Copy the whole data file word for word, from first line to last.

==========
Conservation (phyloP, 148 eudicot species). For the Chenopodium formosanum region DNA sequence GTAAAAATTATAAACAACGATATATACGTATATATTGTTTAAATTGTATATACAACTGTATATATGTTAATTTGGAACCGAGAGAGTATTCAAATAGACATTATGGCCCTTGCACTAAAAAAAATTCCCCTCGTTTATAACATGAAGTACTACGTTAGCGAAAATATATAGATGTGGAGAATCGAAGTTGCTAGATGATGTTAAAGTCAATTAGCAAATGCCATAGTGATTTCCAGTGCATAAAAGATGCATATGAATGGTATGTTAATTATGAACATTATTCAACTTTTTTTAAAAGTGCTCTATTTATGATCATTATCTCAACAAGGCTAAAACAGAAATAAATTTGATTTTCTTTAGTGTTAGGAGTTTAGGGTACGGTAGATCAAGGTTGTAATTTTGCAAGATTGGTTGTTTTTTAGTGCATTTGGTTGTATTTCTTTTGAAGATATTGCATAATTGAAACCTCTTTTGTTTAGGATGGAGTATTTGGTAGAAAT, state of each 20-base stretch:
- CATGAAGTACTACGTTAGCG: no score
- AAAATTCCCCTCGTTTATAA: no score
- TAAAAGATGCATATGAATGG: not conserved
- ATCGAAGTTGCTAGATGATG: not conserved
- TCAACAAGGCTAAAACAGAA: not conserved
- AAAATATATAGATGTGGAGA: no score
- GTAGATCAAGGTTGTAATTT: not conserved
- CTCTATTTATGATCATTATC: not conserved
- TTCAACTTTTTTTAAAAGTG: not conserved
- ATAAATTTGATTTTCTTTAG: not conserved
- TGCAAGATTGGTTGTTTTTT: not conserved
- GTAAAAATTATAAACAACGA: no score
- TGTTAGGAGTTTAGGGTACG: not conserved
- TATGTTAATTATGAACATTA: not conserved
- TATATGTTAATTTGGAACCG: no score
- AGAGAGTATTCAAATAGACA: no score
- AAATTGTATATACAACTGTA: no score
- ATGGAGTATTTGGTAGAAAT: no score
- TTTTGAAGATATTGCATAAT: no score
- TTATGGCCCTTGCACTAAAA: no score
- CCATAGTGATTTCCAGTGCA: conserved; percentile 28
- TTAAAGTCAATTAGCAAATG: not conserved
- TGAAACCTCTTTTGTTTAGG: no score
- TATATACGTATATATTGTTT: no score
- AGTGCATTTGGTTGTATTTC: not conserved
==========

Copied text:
Conservation (phyloP, 148 eudicot species). For the Chenopodium formosanum region DNA sequence GTAAAAATTATAAACAACGATATATACGTATATATTGTTTAAATTGTATATACAACTGTATATATGTTAATTTGGAACCGAGAGAGTATTCAAATAGACATTATGGCCCTTGCACTAAAAAAAATTCCCCTCGTTTATAACATGAAGTACTACGTTAGCGAAAATATATAGATGTGGAGAATCGAAGTTGCTAGATGATGTTAAAGTCAATTAGCAAATGCCATAGTGATTTCCAGTGCATAAAAGATGCATATGAATGGTATGTTAATTATGAACATTATTCAACTTTTTTTAAAAGTGCTCTATTTATGATCATTATCTCAACAAGGCTAAAACAGAAATAAATTTGATTTTCTTTAGTGTTAGGAGTTTAGGGTACGGTAGATCAAGGTTGTAATTTTGCAAGATTGGTTGTTTTTTAGTGCATTTGGTTGTATTTCTTTTGAAGATATTGCATAATTGAAACCTCTTTTGTTTAGGATGGAGTATTTGGTAGAAAT, state of each 20-base stretch:
- CATGAAGTACTACGTTAGCG: no score
- AAAATTCCCCTCGTTTATAA: no score
- TAAAAGATGCATATGAATGG: not conserved
- ATCGAAGTTGCTAGATGATG: not conserved
- TCAACAAGGCTAAAACAGAA: not conserved
- AAAATATATAGATGTGGAGA: no score
- GTAGATCAAGGTTGTAATTT: not conserved
- CTCTATTTATGATCATTATC: not conserved
- TTCAACTTTTTTTAAAAGTG: not conserved
- ATAAATTTGATTTTCTTTAG: not conserved
- TGCAAGATTGGTTGTTTTTT: not conserved
- GTAAAAATTATAAACAACGA: no score
- TGTTAGGAGTTTAGGGTACG: not conserved
- TATGTTAATTATGAACATTA: not conserved
- TATATGTTAATTTGGAACCG: no score
- AGAGAGTATTCAAATAGACA: no score
- AAATTGTATATACAACTGTA: no score
- ATGGAGTATTTGGTAGAAAT: no score
- TTTTGAAGATATTGCATAAT: no score
- TTATGGCCCTTGCACTAAAA: no score
- CCATAGTGATTTCCAGTGCA: conserved; percentile 28
- TTAAAGTCAATTAGCAAATG: not conserved
- TGAAACCTCTTTTGTTTAGG: no score
- TATATACGTATATATTGTTT: no score
- AGTGCATTTGGTTGTATTTC: not conserved